Use a loop if you can

A friend is exploring antenna choices at his QTH and needs advice on some new antenna styles to try.

I stopped by for a visit to discover a very large yard with ample room for all kinds of wires antennas.

One issue my friend has it noise on his current antenna.

While his home is an excellent blank canvas waiting for lots of amateur radio antenna possibilities, I thought a full-wave loop might be a real good next-antenna to try.

Which full-wave loop to try first: 40 meter, 80 meter, 160 meter, more?

Google Earth comes to our aid with the excellent program.

Here is a view of my friend’s home…

housewithloops

Using the excellent tools in Google Earth I added two notional loop possiblities: a red line loop as large as the yard, and a 160 meter full wave loop in white. Isn’t this a nice big yard?

For the while loop I included the feed line as part of the total loop length to ensure a reasonable loading appears at the feed point in the house.

Using Google’s measuring tools I confirmed the white loop’s length to be around 525 feet or so including both sides of the transmission line. The red loop is about 680 feet total.

Simulations reveal the usual big lobes at higher frequencies and good behavior at low frequencies.

The big question is do we take full advantage of the yard and make the great big loop, or do we stick with a 160 meter full wave loop and live with that?

Anyone have any thoughts?

4 thoughts on “Use a loop if you can”

  1. I would say just go with the 525 ft version. Longer will have more wire loss and the pattern will get even more complex as you go up in frequency.

    If local noise is a problem you have the room to consider a Beverage antenna for receive. If you're not familiar with them start here: http://en.wikipedia.org/wiki/Beverage_antenna .

    Or, if you have access to QEX, there was a very interesting article about electronically steering an array of 160m verticals with a set of SDRs in the Nov/Dec 2009 issue.

    73, Elwood, WB0OEW

  2. If the feed line is actually “feed line” rather than two VERY widely spaced wires, you can’t really count it as part of the loop…

    To Elwood, my 543′ loop is less than 5ohms DCR, wire loss is pretty much a non-issue….

    I operate my loop QRP 5W, phone and digital. My loop is only about 35′ high, and I’ve managed to exceed 1000mi/watt on 7 bands, during a solar minimum…

    I’d agree with go for the 525′ one, but don’t count the feed line as part of the length. Also, if you’re planning to operate the loop on the harmonics, make it a little longer, remember 14.200/8 is only 1.775…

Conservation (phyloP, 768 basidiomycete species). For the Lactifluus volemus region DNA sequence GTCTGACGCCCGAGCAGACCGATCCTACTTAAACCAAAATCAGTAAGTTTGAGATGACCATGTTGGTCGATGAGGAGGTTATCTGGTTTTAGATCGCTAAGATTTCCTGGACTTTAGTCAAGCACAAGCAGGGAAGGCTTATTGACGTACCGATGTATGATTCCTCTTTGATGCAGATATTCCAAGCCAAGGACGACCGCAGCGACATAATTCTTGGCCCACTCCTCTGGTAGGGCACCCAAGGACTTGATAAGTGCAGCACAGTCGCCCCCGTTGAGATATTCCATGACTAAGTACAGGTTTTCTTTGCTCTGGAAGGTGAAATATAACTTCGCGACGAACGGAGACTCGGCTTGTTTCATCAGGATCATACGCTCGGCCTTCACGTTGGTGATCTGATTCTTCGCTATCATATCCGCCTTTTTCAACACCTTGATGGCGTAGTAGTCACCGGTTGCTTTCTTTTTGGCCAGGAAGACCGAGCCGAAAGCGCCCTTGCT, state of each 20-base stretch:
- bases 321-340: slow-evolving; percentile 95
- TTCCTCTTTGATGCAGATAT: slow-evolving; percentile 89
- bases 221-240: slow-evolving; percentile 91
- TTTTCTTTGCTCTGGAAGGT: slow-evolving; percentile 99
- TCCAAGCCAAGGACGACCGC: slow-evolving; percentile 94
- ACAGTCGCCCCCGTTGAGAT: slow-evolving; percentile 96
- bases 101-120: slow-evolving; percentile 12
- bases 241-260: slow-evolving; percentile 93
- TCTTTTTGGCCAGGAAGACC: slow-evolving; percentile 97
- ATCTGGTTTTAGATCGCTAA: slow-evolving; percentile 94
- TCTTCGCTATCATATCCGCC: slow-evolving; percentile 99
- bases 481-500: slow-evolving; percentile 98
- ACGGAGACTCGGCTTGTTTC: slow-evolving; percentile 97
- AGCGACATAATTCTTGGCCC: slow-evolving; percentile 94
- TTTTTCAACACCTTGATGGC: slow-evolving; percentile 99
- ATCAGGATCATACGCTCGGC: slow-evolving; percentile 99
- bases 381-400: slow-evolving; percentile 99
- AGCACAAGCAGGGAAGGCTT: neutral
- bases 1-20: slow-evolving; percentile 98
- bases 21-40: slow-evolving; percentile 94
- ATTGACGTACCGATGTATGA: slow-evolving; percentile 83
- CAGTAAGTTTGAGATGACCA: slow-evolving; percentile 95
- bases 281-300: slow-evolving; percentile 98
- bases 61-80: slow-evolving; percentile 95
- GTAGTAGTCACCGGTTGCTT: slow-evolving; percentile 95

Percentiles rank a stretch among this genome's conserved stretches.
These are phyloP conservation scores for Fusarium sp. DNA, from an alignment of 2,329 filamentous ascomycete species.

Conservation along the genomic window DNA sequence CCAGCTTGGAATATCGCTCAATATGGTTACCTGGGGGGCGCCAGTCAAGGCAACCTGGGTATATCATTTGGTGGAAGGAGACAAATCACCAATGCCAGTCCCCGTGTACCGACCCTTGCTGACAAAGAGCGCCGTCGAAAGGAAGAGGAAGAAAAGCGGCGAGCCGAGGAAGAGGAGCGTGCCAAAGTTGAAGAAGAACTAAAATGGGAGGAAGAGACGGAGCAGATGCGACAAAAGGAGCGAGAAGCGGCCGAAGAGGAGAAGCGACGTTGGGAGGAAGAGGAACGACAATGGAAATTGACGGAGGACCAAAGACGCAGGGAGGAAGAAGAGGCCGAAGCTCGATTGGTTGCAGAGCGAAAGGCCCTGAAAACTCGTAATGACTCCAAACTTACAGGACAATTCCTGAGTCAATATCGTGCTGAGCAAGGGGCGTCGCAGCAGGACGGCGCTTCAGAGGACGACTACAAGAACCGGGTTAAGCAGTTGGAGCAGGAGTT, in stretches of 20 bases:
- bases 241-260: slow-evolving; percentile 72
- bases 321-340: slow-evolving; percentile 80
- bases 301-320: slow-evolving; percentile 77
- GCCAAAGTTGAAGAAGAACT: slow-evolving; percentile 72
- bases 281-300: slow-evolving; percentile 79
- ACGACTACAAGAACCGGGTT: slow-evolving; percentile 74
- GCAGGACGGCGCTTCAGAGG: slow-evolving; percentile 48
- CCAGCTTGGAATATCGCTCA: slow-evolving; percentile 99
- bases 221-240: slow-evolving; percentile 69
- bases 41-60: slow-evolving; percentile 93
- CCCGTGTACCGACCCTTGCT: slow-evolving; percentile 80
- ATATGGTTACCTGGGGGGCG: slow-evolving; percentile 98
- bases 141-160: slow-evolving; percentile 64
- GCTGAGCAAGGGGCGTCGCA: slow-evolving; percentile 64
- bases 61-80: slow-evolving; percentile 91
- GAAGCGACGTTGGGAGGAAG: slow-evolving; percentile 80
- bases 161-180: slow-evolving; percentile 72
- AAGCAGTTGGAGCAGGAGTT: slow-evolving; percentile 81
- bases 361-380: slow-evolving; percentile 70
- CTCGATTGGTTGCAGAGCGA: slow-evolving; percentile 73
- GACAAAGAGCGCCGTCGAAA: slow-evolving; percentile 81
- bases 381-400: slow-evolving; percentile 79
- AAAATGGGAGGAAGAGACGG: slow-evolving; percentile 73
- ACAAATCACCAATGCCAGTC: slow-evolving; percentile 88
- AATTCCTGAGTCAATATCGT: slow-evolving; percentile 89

3. If the feed line is actually “feed line” rather than two VERY widely spaced wires, you can’t really count it as part of the loop.

    The parallel wires are not radiating parts of the loop to be sure, but are certainly part of the tuned feeder resonance length complete with standing waves.

    To Elwood, my 543′ loop is less than 5ohms DCR, wire loss is pretty much a non-issue

    Skin effect makes this more of an issue quick as frequency rises.

    I operate my loop QRP 5W, phone and digital. My loop is only about 35′ high, and I’ve managed to exceed 1000mi/watt on 7 bands, during a solar minimum.

    That's awesome and speaks well of antennas with large effective apertures like this loop. It speaks well of your operating skills too.

    I’d agree with go for the 525′ one, but don’t count the feed line as part of the length…

    The thing to avoid is the presentation of a high impedance to the tuner at the end of the parallel line… no matter how good it is. We select a loop size plus feed-line length that presents the transmatch with something other than a spot on voltage maximum for each band we desire. In the case above, the parallel feed-line length is pretty much set leaving only the loop length to adjust.

    I agree the 525' loop is the target circumference, but the feed-line presents this feed-point impedance to the shack at a different impedance.

    Of course, if we place an automatic transmatch at the loop's feed-point our worries are less.

    How long is your feed-line?

  4. My feed line consists of about 20′ RG-8X to get me up into the attic, into a 4:1 current balun, then about 75′ 450 window line to the loop. It’ll load up fine w/o a tuner on most of 160, about 200kHz of 80, all of 60, most of 40, 20 & 15… Autotuners in the shack have never had a problem tuning it up on any band. I’m going to put an autotuner in the attic this fall, right at the 4:1 balun, so there’s never a high SWR on the 8X, we’ll see how that works out.

    73, N4RP

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